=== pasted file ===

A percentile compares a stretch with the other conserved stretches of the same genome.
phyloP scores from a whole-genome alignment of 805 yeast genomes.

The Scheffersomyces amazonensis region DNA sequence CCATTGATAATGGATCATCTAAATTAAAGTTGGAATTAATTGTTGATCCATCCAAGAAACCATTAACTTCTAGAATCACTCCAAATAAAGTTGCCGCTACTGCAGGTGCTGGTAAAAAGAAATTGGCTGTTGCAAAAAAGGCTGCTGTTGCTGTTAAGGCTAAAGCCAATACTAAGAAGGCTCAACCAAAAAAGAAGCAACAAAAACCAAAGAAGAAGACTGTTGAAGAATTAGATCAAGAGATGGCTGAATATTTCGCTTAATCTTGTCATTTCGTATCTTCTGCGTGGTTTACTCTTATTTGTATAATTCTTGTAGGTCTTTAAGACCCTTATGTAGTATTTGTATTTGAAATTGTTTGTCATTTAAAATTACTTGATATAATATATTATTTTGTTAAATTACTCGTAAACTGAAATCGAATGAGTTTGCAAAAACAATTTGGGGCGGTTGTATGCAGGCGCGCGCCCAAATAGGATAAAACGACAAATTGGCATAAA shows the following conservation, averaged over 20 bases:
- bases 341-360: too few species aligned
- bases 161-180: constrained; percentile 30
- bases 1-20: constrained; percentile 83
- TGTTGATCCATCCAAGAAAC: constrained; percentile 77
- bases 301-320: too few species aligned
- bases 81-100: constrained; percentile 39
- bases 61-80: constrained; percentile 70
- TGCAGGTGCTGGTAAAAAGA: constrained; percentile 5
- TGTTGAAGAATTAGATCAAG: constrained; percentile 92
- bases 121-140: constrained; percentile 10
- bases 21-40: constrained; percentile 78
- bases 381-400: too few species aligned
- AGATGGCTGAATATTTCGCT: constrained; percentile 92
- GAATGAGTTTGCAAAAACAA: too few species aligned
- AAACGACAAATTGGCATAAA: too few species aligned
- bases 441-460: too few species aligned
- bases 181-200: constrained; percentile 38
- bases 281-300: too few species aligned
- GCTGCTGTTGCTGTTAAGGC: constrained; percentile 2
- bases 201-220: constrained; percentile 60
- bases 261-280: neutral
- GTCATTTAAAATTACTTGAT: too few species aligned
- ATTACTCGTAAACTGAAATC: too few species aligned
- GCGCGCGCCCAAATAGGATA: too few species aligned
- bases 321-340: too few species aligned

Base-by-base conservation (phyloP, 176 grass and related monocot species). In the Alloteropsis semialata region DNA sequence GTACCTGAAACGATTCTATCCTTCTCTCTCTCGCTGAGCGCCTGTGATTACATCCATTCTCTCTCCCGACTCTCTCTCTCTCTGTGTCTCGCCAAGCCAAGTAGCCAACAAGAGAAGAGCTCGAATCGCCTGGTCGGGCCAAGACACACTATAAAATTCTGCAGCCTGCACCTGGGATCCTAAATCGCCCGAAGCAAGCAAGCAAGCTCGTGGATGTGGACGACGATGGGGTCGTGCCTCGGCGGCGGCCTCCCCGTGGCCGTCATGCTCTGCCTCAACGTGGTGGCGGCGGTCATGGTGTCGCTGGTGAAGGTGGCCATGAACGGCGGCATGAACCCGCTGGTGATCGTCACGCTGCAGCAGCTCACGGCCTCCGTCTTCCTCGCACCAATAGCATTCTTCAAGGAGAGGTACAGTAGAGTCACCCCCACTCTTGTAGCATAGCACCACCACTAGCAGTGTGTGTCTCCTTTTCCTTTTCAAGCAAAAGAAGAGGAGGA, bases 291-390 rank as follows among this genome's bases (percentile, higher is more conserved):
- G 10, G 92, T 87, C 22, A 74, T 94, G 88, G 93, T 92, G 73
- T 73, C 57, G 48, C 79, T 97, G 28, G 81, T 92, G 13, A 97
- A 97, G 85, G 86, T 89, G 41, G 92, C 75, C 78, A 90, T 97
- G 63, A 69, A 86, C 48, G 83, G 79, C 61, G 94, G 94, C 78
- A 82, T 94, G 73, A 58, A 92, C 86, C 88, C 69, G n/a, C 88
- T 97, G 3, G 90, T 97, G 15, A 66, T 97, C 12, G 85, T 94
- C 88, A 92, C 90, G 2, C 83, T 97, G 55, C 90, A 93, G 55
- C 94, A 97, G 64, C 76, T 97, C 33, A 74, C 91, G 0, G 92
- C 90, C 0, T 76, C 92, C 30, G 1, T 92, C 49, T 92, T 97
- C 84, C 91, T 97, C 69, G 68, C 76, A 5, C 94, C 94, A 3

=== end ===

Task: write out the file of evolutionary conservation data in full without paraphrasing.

A percentile compares a stretch with the other conserved stretches of the same genome.
phyloP scores from a whole-genome alignment of 805 yeast genomes.

The Scheffersomyces amazonensis region DNA sequence CCATTGATAATGGATCATCTAAATTAAAGTTGGAATTAATTGTTGATCCATCCAAGAAACCATTAACTTCTAGAATCACTCCAAATAAAGTTGCCGCTACTGCAGGTGCTGGTAAAAAGAAATTGGCTGTTGCAAAAAAGGCTGCTGTTGCTGTTAAGGCTAAAGCCAATACTAAGAAGGCTCAACCAAAAAAGAAGCAACAAAAACCAAAGAAGAAGACTGTTGAAGAATTAGATCAAGAGATGGCTGAATATTTCGCTTAATCTTGTCATTTCGTATCTTCTGCGTGGTTTACTCTTATTTGTATAATTCTTGTAGGTCTTTAAGACCCTTATGTAGTATTTGTATTTGAAATTGTTTGTCATTTAAAATTACTTGATATAATATATTATTTTGTTAAATTACTCGTAAACTGAAATCGAATGAGTTTGCAAAAACAATTTGGGGCGGTTGTATGCAGGCGCGCGCCCAAATAGGATAAAACGACAAATTGGCATAAA shows the following conservation, averaged over 20 bases:
- bases 341-360: too few species aligned
- bases 161-180: constrained; percentile 30
- bases 1-20: constrained; percentile 83
- TGTTGATCCATCCAAGAAAC: constrained; percentile 77
- bases 301-320: too few species aligned
- bases 81-100: constrained; percentile 39
- bases 61-80: constrained; percentile 70
- TGCAGGTGCTGGTAAAAAGA: constrained; percentile 5
- TGTTGAAGAATTAGATCAAG: constrained; percentile 92
- bases 121-140: constrained; percentile 10
- bases 21-40: constrained; percentile 78
- bases 381-400: too few species aligned
- AGATGGCTGAATATTTCGCT: constrained; percentile 92
- GAATGAGTTTGCAAAAACAA: too few species aligned
- AAACGACAAATTGGCATAAA: too few species aligned
- bases 441-460: too few species aligned
- bases 181-200: constrained; percentile 38
- bases 281-300: too few species aligned
- GCTGCTGTTGCTGTTAAGGC: constrained; percentile 2
- bases 201-220: constrained; percentile 60
- bases 261-280: neutral
- GTCATTTAAAATTACTTGAT: too few species aligned
- ATTACTCGTAAACTGAAATC: too few species aligned
- GCGCGCGCCCAAATAGGATA: too few species aligned
- bases 321-340: too few species aligned

Base-by-base conservation (phyloP, 176 grass and related monocot species). In the Alloteropsis semialata region DNA sequence GTACCTGAAACGATTCTATCCTTCTCTCTCTCGCTGAGCGCCTGTGATTACATCCATTCTCTCTCCCGACTCTCTCTCTCTCTGTGTCTCGCCAAGCCAAGTAGCCAACAAGAGAAGAGCTCGAATCGCCTGGTCGGGCCAAGACACACTATAAAATTCTGCAGCCTGCACCTGGGATCCTAAATCGCCCGAAGCAAGCAAGCAAGCTCGTGGATGTGGACGACGATGGGGTCGTGCCTCGGCGGCGGCCTCCCCGTGGCCGTCATGCTCTGCCTCAACGTGGTGGCGGCGGTCATGGTGTCGCTGGTGAAGGTGGCCATGAACGGCGGCATGAACCCGCTGGTGATCGTCACGCTGCAGCAGCTCACGGCCTCCGTCTTCCTCGCACCAATAGCATTCTTCAAGGAGAGGTACAGTAGAGTCACCCCCACTCTTGTAGCATAGCACCACCACTAGCAGTGTGTGTCTCCTTTTCCTTTTCAAGCAAAAGAAGAGGAGGA, bases 291-390 rank as follows among this genome's bases (percentile, higher is more conserved):
- G 10, G 92, T 87, C 22, A 74, T 94, G 88, G 93, T 92, G 73
- T 73, C 57, G 48, C 79, T 97, G 28, G 81, T 92, G 13, A 97
- A 97, G 85, G 86, T 89, G 41, G 92, C 75, C 78, A 90, T 97
- G 63, A 69, A 86, C 48, G 83, G 79, C 61, G 94, G 94, C 78
- A 82, T 94, G 73, A 58, A 92, C 86, C 88, C 69, G n/a, C 88
- T 97, G 3, G 90, T 97, G 15, A 66, T 97, C 12, G 85, T 94
- C 88, A 92, C 90, G 2, C 83, T 97, G 55, C 90, A 93, G 55
- C 94, A 97, G 64, C 76, T 97, C 33, A 74, C 91, G 0, G 92
- C 90, C 0, T 76, C 92, C 30, G 1, T 92, C 49, T 92, T 97
- C 84, C 91, T 97, C 69, G 68, C 76, A 5, C 94, C 94, A 3